Loading…
Fall NEARC 2018 has ended
Welcome to the interactive web schedule for the 2018 Fall NEARC Conference! To return to the NEARC website, go to: https://www.northeastarc.org/fall-nearc.html

Filter the schedule to view only the presentations with slides available.

View and download a PDF of the final program.

Sign up or log in to bookmark your favorites and sync them to your phone or calendar.

Natural Resources #2 [clear filter]
Tuesday, October 30
 

3:30pm

Natural Resources #2 Track. Spatial Prioritization of Headwater Parcels for Enhanced Flood Resilience
AUTHORS: Pam DeAndrea, Senior GIS Planner, Central Vermont RPC

ABSTRACT: In 2011, Central Vermont experienced significant flood damage from storms including but not limited to Tropical Storm Irene. These storms have prompted Vermont and its communities to become more flood resilient to protect buildings, infrastructure, and the environment. The project team (Central Vermont Regional Planning Commission (CVRPC), the Friends of the Winooski River (FWR), and the Winooski Community Partnership) secured funding through the High Meadows Fund for an outreach and demonstration project aimed at forested landowners in the Winooski River headwaters communities of Cabot, Marshfield and Plainfield, Vermont. The goal for this project (“Water Wise Woodlands”) is to work with landowners, forest industry representatives, municipal groups, and interested community members to demonstrate how upland forest conservation and management can be a tool for downstream flood resilience and water quality protection. In order to reach the forested landowners that would be best to include in the outreach from a flood resilience perspective, the CVRPC conducted a GIS analysis and prioritization based on several factors that would increase runoff from a forested parcel. The Water Wise Woodland project team will be promoting attendance to workshops and demonstration projects specifically to these targeted landowners. The spatial analysis was an integral tool for this study to use science based information in outreach to landowners who could become model stewards for upland forest management for both water quality improvement and flood resilience.

Tuesday October 30, 2018 3:30pm - 4:00pm
Broadway 1&2

4:00pm

Natural Resources #2 Track. Markup Application for Hydrography Datasets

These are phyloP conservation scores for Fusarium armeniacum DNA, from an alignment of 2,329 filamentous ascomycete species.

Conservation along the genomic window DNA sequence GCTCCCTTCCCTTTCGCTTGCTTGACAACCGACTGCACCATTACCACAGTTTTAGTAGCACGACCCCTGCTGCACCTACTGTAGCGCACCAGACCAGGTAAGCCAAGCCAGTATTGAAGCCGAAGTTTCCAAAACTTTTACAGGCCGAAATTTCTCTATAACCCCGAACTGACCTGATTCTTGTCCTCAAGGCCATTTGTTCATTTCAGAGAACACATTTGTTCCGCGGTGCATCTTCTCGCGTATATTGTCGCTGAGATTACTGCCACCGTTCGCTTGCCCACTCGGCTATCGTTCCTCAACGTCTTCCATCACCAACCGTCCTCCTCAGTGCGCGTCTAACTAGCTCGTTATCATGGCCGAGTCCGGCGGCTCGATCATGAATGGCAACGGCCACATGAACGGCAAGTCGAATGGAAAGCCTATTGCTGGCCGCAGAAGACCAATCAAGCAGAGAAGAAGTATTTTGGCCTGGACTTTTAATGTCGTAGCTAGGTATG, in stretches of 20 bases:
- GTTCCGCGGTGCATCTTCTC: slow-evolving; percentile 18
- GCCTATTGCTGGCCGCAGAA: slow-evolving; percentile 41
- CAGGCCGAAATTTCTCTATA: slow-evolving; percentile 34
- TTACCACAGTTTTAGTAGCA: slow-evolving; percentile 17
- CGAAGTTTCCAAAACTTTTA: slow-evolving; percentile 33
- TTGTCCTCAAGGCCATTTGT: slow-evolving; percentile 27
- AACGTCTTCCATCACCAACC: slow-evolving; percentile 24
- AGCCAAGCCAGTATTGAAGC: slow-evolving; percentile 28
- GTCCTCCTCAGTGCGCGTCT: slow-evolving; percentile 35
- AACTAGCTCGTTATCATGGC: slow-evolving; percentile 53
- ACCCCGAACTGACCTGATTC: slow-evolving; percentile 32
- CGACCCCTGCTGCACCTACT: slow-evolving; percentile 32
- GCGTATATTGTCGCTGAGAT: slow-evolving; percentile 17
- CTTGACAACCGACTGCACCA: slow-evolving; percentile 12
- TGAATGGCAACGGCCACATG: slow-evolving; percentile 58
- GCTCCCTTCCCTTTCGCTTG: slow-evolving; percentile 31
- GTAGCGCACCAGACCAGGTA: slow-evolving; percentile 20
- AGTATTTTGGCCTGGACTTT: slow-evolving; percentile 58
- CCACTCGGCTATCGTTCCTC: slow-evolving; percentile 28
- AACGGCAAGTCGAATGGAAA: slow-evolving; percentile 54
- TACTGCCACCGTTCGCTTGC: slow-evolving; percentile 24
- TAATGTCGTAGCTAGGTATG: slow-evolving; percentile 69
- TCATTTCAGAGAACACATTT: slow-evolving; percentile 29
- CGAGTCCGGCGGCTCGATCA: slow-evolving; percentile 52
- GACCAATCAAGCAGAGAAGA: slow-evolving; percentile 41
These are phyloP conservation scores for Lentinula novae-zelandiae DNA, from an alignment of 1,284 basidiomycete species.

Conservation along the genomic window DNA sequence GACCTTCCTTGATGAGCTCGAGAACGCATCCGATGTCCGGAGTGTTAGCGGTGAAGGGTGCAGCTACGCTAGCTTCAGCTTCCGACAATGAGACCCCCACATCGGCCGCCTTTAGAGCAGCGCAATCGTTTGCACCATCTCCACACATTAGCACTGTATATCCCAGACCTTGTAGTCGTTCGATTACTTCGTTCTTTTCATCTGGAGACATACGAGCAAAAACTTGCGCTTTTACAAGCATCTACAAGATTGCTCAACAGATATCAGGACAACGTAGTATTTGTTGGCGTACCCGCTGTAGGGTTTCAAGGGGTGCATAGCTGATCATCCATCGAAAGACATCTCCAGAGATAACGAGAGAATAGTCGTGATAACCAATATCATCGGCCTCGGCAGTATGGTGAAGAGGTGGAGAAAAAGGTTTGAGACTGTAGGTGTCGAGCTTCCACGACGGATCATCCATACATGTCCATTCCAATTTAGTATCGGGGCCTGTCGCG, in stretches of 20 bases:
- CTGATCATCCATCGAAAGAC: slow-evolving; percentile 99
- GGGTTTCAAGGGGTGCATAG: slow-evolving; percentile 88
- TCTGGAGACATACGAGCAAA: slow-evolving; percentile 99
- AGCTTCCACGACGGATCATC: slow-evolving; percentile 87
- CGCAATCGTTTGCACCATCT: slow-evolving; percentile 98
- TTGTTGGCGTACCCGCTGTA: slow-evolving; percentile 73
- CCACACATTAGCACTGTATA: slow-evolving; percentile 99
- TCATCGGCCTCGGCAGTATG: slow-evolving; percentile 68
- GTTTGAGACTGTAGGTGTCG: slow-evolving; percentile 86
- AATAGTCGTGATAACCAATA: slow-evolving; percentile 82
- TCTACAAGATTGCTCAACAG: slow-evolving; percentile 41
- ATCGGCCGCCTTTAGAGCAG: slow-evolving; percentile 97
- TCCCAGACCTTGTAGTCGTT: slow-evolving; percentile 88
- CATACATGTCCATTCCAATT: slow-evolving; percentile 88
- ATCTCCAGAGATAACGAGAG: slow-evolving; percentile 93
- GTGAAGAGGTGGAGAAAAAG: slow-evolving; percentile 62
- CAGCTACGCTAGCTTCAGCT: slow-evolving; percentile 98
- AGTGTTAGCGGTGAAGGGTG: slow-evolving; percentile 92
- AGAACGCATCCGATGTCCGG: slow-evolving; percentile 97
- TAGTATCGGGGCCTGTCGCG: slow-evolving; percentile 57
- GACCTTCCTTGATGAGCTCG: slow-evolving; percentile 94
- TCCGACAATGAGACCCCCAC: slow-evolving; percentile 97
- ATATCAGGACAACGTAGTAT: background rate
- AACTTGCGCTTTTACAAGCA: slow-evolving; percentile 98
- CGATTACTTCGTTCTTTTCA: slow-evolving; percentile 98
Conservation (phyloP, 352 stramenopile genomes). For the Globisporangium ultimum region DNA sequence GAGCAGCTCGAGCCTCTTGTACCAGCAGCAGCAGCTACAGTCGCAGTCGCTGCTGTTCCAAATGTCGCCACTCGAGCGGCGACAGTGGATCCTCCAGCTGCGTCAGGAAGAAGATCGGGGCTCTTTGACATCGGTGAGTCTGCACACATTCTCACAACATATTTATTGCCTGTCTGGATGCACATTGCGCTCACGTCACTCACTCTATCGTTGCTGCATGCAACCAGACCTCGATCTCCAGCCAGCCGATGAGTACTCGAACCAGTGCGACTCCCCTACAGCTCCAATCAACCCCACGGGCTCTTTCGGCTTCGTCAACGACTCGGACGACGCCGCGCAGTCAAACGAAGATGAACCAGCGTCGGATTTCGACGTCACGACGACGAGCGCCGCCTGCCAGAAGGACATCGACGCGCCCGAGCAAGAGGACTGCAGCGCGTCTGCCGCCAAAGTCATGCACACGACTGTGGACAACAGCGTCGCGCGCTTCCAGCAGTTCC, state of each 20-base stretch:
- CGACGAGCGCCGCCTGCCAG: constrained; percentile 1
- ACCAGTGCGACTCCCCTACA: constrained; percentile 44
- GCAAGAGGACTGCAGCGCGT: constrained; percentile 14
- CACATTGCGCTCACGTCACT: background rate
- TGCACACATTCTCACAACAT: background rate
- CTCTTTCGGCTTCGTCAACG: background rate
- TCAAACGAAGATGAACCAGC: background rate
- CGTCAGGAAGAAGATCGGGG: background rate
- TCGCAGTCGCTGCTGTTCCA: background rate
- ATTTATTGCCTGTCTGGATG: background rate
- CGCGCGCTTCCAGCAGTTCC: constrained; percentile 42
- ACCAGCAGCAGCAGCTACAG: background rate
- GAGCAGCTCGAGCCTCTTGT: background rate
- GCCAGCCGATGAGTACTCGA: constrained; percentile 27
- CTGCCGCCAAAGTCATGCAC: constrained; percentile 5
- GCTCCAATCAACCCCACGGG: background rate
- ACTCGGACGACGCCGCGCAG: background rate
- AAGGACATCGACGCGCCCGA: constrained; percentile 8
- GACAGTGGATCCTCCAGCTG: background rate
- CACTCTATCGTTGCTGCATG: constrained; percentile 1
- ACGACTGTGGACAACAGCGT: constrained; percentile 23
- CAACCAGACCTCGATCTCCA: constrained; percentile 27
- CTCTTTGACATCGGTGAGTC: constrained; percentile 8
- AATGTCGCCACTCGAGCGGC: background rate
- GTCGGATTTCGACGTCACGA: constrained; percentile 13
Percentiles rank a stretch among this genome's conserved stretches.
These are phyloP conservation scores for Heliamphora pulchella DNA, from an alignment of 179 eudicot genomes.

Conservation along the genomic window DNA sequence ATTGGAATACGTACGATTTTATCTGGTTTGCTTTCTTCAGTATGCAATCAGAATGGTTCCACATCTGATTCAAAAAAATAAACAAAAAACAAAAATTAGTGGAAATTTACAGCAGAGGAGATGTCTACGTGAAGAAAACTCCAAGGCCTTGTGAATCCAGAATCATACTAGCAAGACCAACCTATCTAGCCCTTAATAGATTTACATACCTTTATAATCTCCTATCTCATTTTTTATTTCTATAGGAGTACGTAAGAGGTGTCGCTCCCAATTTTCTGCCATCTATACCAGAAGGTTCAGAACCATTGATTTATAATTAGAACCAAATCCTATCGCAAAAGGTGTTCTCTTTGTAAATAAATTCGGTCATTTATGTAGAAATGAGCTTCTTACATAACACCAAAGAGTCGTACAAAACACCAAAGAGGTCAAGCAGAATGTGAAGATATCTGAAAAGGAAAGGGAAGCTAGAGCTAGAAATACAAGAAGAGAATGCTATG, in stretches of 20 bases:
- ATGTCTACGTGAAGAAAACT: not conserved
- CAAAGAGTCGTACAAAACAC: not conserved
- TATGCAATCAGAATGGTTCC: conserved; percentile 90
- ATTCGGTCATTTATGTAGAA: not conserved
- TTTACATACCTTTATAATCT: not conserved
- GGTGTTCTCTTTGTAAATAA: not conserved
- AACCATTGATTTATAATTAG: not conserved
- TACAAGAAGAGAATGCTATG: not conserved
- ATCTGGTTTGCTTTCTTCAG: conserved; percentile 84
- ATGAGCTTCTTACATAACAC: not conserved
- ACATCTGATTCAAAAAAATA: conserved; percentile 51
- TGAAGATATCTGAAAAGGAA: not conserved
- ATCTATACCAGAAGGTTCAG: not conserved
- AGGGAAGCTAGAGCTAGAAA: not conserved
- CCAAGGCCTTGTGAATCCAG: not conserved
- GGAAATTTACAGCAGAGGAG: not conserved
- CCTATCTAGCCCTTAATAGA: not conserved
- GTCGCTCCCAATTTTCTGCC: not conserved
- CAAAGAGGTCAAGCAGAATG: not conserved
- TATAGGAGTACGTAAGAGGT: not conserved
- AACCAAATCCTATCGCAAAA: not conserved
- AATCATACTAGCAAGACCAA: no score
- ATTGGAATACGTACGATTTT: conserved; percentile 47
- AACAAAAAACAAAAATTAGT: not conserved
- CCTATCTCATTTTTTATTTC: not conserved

AUTHORS: Tatyana Dimascio, USGS

ABSTRACT: The U.S. Geological Survey has created a new web application, called Markup App, as a user-friendly communication tool for the public and partners to submit suggested corrections to the national datasets. The first phase of the Markup application is focused on the refinements for the hydrography datasets: National Hydrography Dataset (NHD), a National Hydrography Dataset Plus High Resolution (NHDPlus HR), and the Watershed Boundaries Dataset (WBD). This presentation will introduce the new application and discuss its role in the workflow for editing national hydrography features.

Tuesday October 30, 2018 4:00pm - 4:30pm
Broadway 1&2

4:30pm

Natural Resources #2 Track. Change Detection in Coastal Geomorphology using LiDAR Data
AUTHORS: Patrick Cunningham, Blue Marble Geographics

ABSTRACT: Technology improvements over recent years have seen the cost of LiDAR data acquisition decrease and consequently the coverage and availability expand dramatically. As a consequence, point cloud data is increasingly used as the raw material for precise measurement and visualization of change over time. Nowhere is this process more evident than in coastal areas where shifting patterns of erosion and deposition can have devastating effects on shoreline communities. In this this presentation, we will examine an area on the coast of the state of Maine that has been subject to significant beach erosion. Using point cloud data collected over a five-year time period, we will explore the procedure whereby the raw data can be edited, filtered, reclassified, and gridded to create a time series of precise bare-earth models. These DTM files form the basis of the subsequent terrain analysis procedures, which can be conducted using a number of different tools, including ArcGIS 3D Analyst and Global Mapper. In the final step of this workflow, we will calculate the volume difference between two surface models representing the beginning and end of the time series and visually represent these differences to show areas of significant erosion or deposition. This difference model can ultimately be rendered as a 3D display in ArcScene.

Tuesday October 30, 2018 4:30pm - 5:00pm
Broadway 1&2